Episode 23: Lost in Thought with Zena Hitz

In Episode 23, I speak with Zena Hitz about her new book, Lost in Thought: The Hidden Pleasures of an Intellectual Life.  We discuss how love of learning saved us and how we can reclaim it for ourselves in our busy and distracted world. I hope you enjoy our conversation!

Zena Hitz is a tutor at St. John’s College in Annapolis, Maryland where she teaches across the liberal arts.  She writes in defense of intellectual activity for its own sake, a thesis she defends in her new book, Lost in Thought.  Her scholarly work has focused on the political thought of Plato and Aristotle, especially the question of how law cultivates or fails to cultivate human excellence.  She received an MPhil in Classics from Cambridge and studied Social Thought and Philosophy at the University of Chicago before finishing her PhD in Philosophy at Princeton University.

Jennifer A. Frey is assistant Professor of Philosophy at the University of South Carolina. Prior to joining the philosophy faculty at USC, she was a Collegiate Assistant Professor of Humanities at the University of Chicago, where she was a member of the Society of Fellows in the Liberal Arts and an affiliated faculty in the philosophy department.  She earned her Ph.D. in philosophy at the University of Pittsburgh, and her B.A. in Philosophy and Medieval Studies (with Classics minor) at Indiana University-Bloomington. She has published widely on action, virtue, practical reason, and meta-ethics, and has recently co-edited an interdisciplinary volume, Self-Transcendence and Virtue: Perspectives from Philosophy, Theology, and Psychology

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Music credits, “Help me Somebody,” by Brian Eno and David Byrne, licensed under CC BY-NC-SA 2.5.

 

 

 

Episode 22: Huxley on Love and Longing in the Dystopia

In episode 22, I am joined by the philosopher David McPherson, of Creighton University, to discuss Huxley’s famous sci-fi dystopia, “Brave New World.”  We discuss how technological progress can accelerate processes of dehumanization and how the loss of piety transforms how we experience love and desire.  Along the way, we bring in help from Nietzsche, Alasdair MacIntyre, Cora Diamond, Michael Sandel, and of course, Leon Kass. As always, I hope you enjoy our conversation.

David McPherson is associate professor of philosophy at Creighton University.  He is the author of Virtue and Meaning: A Neo-Aristotelian Perspective and editor of Spirituality and the Good Life: Philosophical Approaches. He is currently working on a book that addresses alienation.

Jennifer A. Frey is assistant Professor of Philosophy at the University of South Carolina. Prior to joining the philosophy faculty at USC, she was a Collegiate Assistant Professor of Humanities at the University of Chicago, where she was a member of the Society of Fellows in the Liberal Arts and an affiliated faculty in the philosophy department.  She earned her Ph.D. in philosophy at the University of Pittsburgh, and her B.A. in Philosophy and Medieval Studies (with Classics minor) at Indiana University-Bloomington. She has published widely on action, virtue, practical reason, and meta-ethics, and has recently co-edited an interdisciplinary volume, Self-Transcendence and Virtue: Perspectives from Philosophy, Theology, and Psychology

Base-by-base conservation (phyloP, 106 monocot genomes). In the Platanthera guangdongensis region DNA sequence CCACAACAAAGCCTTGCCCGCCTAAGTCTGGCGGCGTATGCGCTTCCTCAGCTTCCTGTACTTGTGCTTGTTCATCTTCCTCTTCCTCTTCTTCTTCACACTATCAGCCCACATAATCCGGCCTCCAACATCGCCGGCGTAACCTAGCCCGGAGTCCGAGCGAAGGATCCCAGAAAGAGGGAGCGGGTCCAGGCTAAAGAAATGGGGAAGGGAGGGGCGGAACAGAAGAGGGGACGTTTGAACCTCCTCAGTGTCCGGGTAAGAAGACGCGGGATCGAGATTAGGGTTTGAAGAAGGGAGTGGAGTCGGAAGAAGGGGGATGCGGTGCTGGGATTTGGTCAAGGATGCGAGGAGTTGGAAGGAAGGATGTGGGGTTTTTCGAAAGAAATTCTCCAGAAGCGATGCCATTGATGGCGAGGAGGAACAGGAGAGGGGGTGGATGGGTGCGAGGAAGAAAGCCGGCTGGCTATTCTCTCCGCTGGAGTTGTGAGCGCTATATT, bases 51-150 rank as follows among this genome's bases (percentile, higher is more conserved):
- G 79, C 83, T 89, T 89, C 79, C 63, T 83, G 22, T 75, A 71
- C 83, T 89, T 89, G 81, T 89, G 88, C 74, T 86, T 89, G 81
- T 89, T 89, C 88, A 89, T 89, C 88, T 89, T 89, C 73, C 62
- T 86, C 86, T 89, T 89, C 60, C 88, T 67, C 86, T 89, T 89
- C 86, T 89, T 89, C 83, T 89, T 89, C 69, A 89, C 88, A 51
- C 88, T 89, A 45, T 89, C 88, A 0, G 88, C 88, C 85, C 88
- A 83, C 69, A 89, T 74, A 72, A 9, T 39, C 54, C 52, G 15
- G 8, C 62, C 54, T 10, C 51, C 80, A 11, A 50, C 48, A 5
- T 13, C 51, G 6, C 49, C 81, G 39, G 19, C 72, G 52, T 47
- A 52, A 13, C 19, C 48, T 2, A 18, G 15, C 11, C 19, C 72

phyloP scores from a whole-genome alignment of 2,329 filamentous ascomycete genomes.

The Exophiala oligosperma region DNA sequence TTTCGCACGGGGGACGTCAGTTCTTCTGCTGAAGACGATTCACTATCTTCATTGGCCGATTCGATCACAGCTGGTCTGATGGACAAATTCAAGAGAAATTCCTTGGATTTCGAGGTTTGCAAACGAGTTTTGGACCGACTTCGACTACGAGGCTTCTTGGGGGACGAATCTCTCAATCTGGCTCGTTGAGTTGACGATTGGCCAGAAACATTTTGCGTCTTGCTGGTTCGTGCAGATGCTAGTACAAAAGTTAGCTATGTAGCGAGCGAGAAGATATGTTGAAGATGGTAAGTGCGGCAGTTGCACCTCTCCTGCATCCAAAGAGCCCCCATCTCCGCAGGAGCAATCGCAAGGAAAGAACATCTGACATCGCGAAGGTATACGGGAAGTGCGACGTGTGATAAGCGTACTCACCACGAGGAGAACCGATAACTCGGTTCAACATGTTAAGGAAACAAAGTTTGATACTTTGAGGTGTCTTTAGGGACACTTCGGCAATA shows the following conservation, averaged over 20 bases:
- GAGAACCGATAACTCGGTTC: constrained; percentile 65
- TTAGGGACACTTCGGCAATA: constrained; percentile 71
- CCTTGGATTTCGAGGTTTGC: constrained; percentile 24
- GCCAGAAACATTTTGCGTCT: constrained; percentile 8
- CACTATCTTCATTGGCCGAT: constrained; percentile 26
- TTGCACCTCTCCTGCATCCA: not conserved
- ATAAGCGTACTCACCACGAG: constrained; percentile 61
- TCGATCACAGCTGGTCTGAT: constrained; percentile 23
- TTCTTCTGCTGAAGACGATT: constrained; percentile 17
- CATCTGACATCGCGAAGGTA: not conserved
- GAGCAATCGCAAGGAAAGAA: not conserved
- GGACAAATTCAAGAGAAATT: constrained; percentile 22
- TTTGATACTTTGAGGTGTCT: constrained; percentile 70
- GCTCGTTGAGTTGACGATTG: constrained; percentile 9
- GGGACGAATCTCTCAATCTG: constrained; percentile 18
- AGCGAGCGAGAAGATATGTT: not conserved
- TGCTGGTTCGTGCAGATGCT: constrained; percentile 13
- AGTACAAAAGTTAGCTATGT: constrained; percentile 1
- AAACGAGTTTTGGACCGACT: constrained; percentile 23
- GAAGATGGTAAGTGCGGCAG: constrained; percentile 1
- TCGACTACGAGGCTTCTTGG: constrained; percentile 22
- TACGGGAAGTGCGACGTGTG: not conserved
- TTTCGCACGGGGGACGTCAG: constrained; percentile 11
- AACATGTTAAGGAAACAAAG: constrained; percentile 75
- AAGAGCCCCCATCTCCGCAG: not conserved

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Preview on iTunes

Music credits, “Help me Somebody,” by Brian Eno and David Byrne, licensed under CC BY-NC-SA 2.5.

 

 

 

 

Episode 21: Joseph Conrad’s Lord Jim

Like everyone else, my life has been upended by the global pandemic.  I have five kids in public schools here in South Carolina (plus one very rambunctious and ornery toddler), so I am now a homeschooling Mom in addition to being a professor, podcaster, and writer.  I am sleep deprived and each day I fall further and further behind were I’d like to be.  My priority right now is my family.

However, I’m still trying to put up content on the podcast, because I believe that now, more than ever, we need time and space for reflection and contemplation.  We need art, friends, and I desperately need the sort of conversation I just had for this episode.  I am not as prepared for these podcasts as I’d normally be, but I hope that this pandemic content still inspires you to pick up a great book and think about what really matters.

I was genuinely thrilled to discover that Phil Klay, national book award winning author of Redeployment and Iraq war veteran, not only knew who I was but was endorsing my humble podcast on Twitter!  Let me return the favor: Phil has a podcast of his own, with Jacob Siegal, which, like mine, tries to model the art of great conversation about art and ideas.  If you don’t know about Manifesto pod, have a listen and consider subscribing!  I think you will not be disappointed.

Episode 21 is a discussion about Joseph Conrad’s Lord Jim. Phil and I discuss narrative identity and self-knowledge, the perils we encounter in our search for truth, and the nature of the absurd.  As always, I hope you enjoy our conversation.

 

 

Lecture: Flannery O’Connor and the Vision of Grace

 

Remember the very first episode of Sacred and Profane Love?  It was on Flannery O’Connor and Redemptive Love with my favorite Hillbilly Thomist, Thomas Joseph White, O.P. Anyway, I recently gave a lecture at the University Club in downtown Chicago titled, “Flannery O’Connor and the Vision of Grace”, which I am posting for those who are interested in how the thought of Thomas Aquinas informs O’Connor’s artistic vision.